From the reviews:
"A skeptic’s view on the realities of sending a human mission to Mars in the 21st century. … Human Missions to Mars is hardbound, and Rapp’s use of supporting formula, graphs, and technical illustrations … make it clear that this volume is meant to be used as a reference book in research institutions, technical libraries, and scientific organizations. However, Rapp’s engaging writing style and pragmatic view on this subject also makes it an interesting read for the armchair Mars explorer … ." (Anthony Young, The Space Review, March, 2008)
"This book looks at human missions to Mars from an engineering perspective. … The book includes appendices describing the use of solar energy on the Moon and on Mars and the value of indigenous water on Mars. This book was written for space scientists and engineers, intermediate-level undergraduates, and postgraduate researchers studying every aspect of human missions to Mars." (The Lunar and Planetary Information Bulletin, 2008)
"Rapp’s book is a very readable, critical view of possible explorations of Mars. … The book discusses in detail the many technologies that must be developed and demonstrated before a successful human mission to Mars can occur. … The appendixes give significant details about solar energy and water on Earth’s moon and Mars. The work is an excellent analysis of the difficulties posed by a human mission to mars. … Summing Up: Recommended. Upper-division undergraduate through professional collections." (D. B. Mason, CHOICE, Vol. 45 (9), 2008)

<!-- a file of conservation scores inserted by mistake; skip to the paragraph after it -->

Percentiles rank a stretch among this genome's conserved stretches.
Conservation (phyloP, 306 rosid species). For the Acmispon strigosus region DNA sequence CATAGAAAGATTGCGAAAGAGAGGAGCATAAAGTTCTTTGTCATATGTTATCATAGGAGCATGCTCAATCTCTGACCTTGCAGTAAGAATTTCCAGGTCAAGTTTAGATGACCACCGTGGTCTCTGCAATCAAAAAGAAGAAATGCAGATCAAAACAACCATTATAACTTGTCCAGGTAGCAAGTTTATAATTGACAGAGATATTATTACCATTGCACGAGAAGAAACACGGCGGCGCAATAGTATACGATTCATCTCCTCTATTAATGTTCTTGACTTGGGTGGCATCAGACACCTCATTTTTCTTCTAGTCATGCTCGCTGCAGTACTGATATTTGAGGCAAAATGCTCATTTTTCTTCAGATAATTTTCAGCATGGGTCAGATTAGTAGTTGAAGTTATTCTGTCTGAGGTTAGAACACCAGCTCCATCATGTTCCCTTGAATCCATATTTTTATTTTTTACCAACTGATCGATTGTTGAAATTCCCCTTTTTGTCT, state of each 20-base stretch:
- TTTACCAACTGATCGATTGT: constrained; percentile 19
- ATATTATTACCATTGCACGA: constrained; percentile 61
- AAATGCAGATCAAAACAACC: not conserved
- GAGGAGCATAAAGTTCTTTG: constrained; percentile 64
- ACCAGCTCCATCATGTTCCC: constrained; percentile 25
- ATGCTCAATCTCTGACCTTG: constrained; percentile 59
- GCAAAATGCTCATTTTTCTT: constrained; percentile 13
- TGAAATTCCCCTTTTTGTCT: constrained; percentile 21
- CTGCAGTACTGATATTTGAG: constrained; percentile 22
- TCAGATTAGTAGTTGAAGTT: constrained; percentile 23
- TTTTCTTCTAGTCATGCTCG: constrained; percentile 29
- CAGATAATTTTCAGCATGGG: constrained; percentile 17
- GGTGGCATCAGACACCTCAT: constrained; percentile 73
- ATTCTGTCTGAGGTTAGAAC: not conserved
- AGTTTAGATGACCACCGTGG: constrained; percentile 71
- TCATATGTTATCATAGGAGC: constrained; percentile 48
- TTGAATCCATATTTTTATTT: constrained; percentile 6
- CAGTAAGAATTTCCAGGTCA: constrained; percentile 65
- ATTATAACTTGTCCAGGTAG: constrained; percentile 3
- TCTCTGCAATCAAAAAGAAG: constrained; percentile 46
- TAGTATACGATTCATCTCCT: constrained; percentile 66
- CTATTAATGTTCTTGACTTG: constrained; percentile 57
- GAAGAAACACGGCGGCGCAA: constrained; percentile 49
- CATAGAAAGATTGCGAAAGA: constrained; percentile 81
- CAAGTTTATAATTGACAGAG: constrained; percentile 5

"In this book, Donald Rapp … sets out to provide a critical assessment of the requirements for human missions to Mars from an engineering perspective. … I found it informative because I learned a lot about the intricacies of Mars mission architectures and the inherent engineering challenges. … it is refreshing to read a detailed and independent study by someone who has no vested interest in any ‘official’ plans for human space missions." (Ian Crawford, Eos, Vol. 89 (36), 2008)
From the Back Cover
A mission to send humans to explore the surface of Mars has been theultimate goal of planetary exploration since the 1950s, when von Braun envisaged a flotilla of 10 interplanetary vessels carrying a crew of at least 70 humans. Since then, more than 1,000 studies have been carried out on human missions to Mars, but after 60 years of study, we remain in the early planning stages. The second edition of this book now includes an annotated history of Mars mission studies, with quantitative data wherever possible.
As in the first edition, Donald Rapp looks at human missions to Mars from an engineering perspective. He divides each mission into a number of stages: Earth’s surface to low-Earth orbit (LEO); departing from LEO toward Mars; Mars orbit insertion and entry, descent and landing; ascent from Mars; trans-Earth injection from Mars orbit; and Earth return. For each segment, he analyzes requirements for candidate technologies. In this connection, he discusses the status and potential of a wide range of elements critical to a human Mars mission, including life support consumables, radiation effects and shielding, microgravity effects, abort options and mission safety, possible habitats on the Martian surface and aero-assisted orbit entry descent and landing. For any human mission to the Red Planet the possible utilization of any resources indigenous to Mars would be of great value; such possibilities are discussed at length. He also discusses the relationship of lunar exploration to Mars exploration.
Detailed appendices describe the availability of solar energy on the Moon and Mars, and the potential for utilizing indigenous water on Mars.The second edition provides extensive updating and additions to the first edition, including many new figures and tables, and more than 70 new references, as of 2015.